Click here to receive Mediabistro’s Morning Media Newsfeed via email.
Award-Winning Actor Philip Seymour Hoffman Found Dead in Manhattan (WSJ)
Award-winning actor Philip Seymour Hoffman was found dead of an apparent drug overdose late Sunday morning in his Manhattan apartment, authorities said. Law-enforcement officials said a hypodermic needle and two glassine envelopes containing what is believed to be heroin were found in the apartment on Bethune Street in the West Village. The 46-year-old actor was found unconscious in the bathroom of his fourth-floor apartment in the Pickwick House around 11:15 a.m. by screenwriter David Bar Katz, who called 911, a law-enforcement official said. He was pronounced dead at the scene. NY Post In a statement released by his manager, Hoffman’s family called his death “a tragic and sudden loss.” FishbowlNY Hoffman, a native of Fairport, N.Y., was last seen notably on screen as Lancaster Dodd in The Master. He had a number of film projects in the pipeline, including The Hunger Games: Mockingjay — Part 1 and Part 2, for which he reprised the role of Plutarch Heavensbee. GalleyCat The actor’s work had many literary connections. He won an Oscar for his appearance as Truman Capote in Bennett Miller’s biopic Capote. Hoffman starred in the film adaptation of The Hunger Games. In addition, he starred as Willy Loman in Mike Nichols’ revival of Arthur Miller’s Death of a Salesman on stage in New York. CNN He was a beefy 5-foot-10 but won an Oscar for playing the slight, 5-foot-3 Capote. He had the booming voice of a deity but often played schlubs and conflicted characters.
After Risqué Years, Super Bowl Commercials Go Warm, Fuzzy (NYT)
Everyone seemed relieved that the first cold-weather Super Bowl played outdoors was not an ice bowl. As for the advertising extravaganza that took place during the game, it turned out to be a nice bowl. Most of the commercials that Fox broadcast nationally during Super Bowl XLVIII on Sunday sought to invoke fuzzy feelings that would warm the cockles of consumer hearts, if not MetLife Stadium. Reuters Budweiser commercials about a returning soldier and a love-struck puppy emerged as winners in the high-stakes brand battle during football’s Super Bowl, as advertisers used Hollywood stars and slick cars to woo consumers. NYT The cast of Seinfeld — a couple of cast members, anyway — really did get together for a reunion on Sunday night, at the start of halftime in the Super Bowl. But only the short version of the reunion was on television. The rest — perhaps five minutes’ worth — is posted online as part of Jerry Seinfeld’s Web series, Comedians in Cars Getting Coffee. TechCrunch If you were watching the Super Bowl on Sunday, some of those brand new ads felt awfully familiar — a growing number of them are being released online ahead of time, either in their entirety or as a partial teaser. A spokesperson for video advertising and analytics company Visible Measures, said that his team looked at every Super Bowl campaign since 2010 and found that more and more advertisers are following this strategy — there were 13 in 2010, 27 in 2011, 34 in 2012, and 42 last year. Adweek Nicely played, JC Penney. In the last hour of the Super Bowl, the retailer’s Twitter account tweeted messages that appeared to be typed by an intoxicated individual. But it was all just a Super Bowl stunt, apparently, to promote the fact that it sells mittens. What’s more, Doritos and Kia’s social media teams were goaded into taking jabs at JC Penney.
Obama to O’Reilly: ‘These Things Keep on Surfacing Because You And Your TV Station Will Promote Them’ (TVNewser)
The handful of questions Bill O’Reilly asked in his pre-Super Bowl interview with Pres. Obama came from a shortlist of the last couple years of White House blunders including healthcare.gov, the attack in Benghazi and the IRS scandal. Toward the end of the 10-minute interview the president even called out O’Reilly and Fox News. “These kinds of things keep on surfacing in part because you and your TV station will promote them,” said the president. NYT His answers shed little if any new light on some of the most controversial moments of Pres. Obama’s presidency, but it was a feisty 10-minute encounter that exposed the different world views of the president and some of his sharpest critics. Daily Beast The first time, in 2011, the last time Fox had the Super Bowl, it was kind of exciting when O’Reilly interviewed Obama. Obama’s aides, you’ll recall, had been knocking Fox, calling it not a real news station. Roger Ailes & Co. returned fire and then some. The tensions were deep.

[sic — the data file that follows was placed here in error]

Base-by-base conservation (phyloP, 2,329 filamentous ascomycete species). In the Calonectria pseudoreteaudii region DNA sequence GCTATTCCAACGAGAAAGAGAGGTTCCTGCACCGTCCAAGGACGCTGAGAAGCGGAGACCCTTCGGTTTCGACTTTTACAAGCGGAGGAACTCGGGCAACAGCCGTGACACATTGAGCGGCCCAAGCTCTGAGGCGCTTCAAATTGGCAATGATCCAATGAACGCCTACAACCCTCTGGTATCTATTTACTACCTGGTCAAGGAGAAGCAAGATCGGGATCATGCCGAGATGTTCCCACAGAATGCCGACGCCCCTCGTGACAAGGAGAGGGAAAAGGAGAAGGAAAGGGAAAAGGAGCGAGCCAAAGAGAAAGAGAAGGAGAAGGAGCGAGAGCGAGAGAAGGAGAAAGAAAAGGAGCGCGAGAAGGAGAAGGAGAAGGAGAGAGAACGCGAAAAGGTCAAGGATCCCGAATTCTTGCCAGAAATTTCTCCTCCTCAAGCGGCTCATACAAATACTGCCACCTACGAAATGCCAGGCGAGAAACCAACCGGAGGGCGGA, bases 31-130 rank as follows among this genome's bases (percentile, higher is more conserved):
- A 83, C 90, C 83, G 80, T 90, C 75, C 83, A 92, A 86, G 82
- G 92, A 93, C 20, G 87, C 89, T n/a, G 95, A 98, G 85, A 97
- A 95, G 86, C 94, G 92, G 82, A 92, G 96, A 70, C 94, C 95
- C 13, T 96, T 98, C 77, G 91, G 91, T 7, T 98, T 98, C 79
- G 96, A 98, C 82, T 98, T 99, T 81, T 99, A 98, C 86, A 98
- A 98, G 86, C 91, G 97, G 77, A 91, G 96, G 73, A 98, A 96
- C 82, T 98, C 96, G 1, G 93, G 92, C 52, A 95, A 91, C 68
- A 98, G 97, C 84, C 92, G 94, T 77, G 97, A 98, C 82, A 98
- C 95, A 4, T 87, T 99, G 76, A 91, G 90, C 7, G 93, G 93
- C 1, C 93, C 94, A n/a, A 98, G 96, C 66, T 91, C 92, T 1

Dylan Farrow Details Sexual Abuse by Woody Allen in New York Times Blog (Gawker)
Dylan Farrow has published an account of the sexual assault she experienced at the hands of her adoptive father Woody Allen on Nicholas Kristof’s blog. This is the first time Farrow herself has publicly written about her experiences, which occurred throughout her childhood. Daily Beast In “An Open Letter From Dylan Farrow,” which appeared on columnist Kristof’s blog in The New York Times on Saturday afternoon, the author starts by asking, “What’s your favorite Woody Allen movie?” The question book-ends the piece, illustrating how Allen’s fame envelopes and overshadows the sordid details of his life. Mediaite ABC News legal analyst Dan Abrams told Reliable Sources’ Brian Stelter that the New York Times’ decision to publish Farrow’s letter. was a “no brainer,” and that the power of her details will reignite press coverage over the story. “The legal system and journalists have two different obligations,” Abrams said. “As a journalistic matter, this is news. This is a story that has been out there. To hear for the first time in her own words what she says happened? That’s news, and I think The New York Times absolutely made the right call.” THR Girls star Lena Dunham urged her Twitter followers to read the piece, tweeting “To share in this way is courageous, powerful and generous. Please read.”
Two Key Team Members Out Before Dr. Oz Magazine Debut (NY Post)
There are signs of turmoil surrounding the launch of Dr. Oz The Good Life, the joint venture between the heart surgeon and talk show host Dr. Mehmet Oz and Hearst Corp. Within the past week, two key people on the five-person art and design team have departed, only days before the debut issue hits newsstands on Feb. 4.
New York Times Changes Lede of Wildstein Story (Politico / Dylan Byers on Media)
The New York Times changed the lede of its explosive story about former New York Port Authority official David Wildstein on Friday. Whereas the original story stated that Wildstein has the evidence to prove Gov. Chris Christie knew about the George Washington Bridge lane closings when they were happening, the new version has Wildstein saying “evidence exists.” Politico The Christie camp criticized the Times for its initial characterization of the Wildstein letter: “A media firestorm was set off by sloppy reporting from The New York Times and their suggestion that there was actually ‘evidence’ when it was a letter alleging that ‘evidence exists.’”